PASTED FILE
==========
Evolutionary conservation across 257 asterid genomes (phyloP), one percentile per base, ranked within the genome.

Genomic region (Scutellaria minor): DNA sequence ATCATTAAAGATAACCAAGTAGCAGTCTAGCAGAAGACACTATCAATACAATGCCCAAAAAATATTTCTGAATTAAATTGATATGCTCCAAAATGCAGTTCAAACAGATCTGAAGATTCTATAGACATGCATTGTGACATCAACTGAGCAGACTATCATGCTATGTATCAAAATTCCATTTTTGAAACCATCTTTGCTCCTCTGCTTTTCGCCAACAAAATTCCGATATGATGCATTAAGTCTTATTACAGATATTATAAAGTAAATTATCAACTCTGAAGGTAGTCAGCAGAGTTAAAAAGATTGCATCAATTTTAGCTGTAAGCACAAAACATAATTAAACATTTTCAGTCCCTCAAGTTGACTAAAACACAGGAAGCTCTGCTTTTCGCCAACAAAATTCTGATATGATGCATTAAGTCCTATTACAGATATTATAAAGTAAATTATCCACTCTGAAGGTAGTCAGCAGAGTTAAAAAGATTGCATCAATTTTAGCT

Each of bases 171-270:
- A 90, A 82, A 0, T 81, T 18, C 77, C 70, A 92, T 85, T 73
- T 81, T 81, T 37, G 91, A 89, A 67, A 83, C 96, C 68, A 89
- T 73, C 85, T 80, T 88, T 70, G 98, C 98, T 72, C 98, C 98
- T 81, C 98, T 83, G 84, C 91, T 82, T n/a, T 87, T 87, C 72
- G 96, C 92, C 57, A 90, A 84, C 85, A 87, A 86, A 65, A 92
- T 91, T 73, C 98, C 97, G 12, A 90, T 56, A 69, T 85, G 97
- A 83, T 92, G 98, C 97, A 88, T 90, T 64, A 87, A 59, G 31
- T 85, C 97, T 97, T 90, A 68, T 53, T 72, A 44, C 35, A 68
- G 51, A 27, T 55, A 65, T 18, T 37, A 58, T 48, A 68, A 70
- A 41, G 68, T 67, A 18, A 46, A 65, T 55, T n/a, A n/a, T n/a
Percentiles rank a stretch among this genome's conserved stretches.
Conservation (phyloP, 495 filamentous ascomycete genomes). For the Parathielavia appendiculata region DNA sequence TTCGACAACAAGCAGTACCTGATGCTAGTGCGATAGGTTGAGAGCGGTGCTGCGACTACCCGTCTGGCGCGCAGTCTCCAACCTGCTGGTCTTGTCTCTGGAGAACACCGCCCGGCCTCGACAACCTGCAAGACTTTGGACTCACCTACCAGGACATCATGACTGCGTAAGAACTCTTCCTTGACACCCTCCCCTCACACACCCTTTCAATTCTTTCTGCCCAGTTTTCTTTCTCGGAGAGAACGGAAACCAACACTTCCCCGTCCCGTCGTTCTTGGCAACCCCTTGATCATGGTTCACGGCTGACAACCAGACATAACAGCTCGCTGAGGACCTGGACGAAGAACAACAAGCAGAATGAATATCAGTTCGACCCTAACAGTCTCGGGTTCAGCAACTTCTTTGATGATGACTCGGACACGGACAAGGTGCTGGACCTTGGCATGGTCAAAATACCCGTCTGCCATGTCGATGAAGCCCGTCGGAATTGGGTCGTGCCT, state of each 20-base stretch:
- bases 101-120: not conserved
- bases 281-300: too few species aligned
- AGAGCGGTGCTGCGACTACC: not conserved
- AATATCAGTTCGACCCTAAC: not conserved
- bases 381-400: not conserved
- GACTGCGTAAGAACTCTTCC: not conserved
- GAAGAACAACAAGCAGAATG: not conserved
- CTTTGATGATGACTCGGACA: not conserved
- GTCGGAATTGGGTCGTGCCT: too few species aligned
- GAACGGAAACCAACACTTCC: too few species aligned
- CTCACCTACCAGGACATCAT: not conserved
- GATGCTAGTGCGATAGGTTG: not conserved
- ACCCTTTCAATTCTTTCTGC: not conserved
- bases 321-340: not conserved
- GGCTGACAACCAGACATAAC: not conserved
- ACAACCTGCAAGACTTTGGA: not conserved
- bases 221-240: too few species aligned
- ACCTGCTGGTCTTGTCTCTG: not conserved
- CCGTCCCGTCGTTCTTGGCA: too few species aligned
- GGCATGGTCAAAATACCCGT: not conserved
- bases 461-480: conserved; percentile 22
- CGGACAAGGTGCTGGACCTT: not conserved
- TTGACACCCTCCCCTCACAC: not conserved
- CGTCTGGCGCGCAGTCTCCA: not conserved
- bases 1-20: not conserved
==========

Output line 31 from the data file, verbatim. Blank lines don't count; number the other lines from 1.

- ACAACCTGCAAGACTTTGGA: not conserved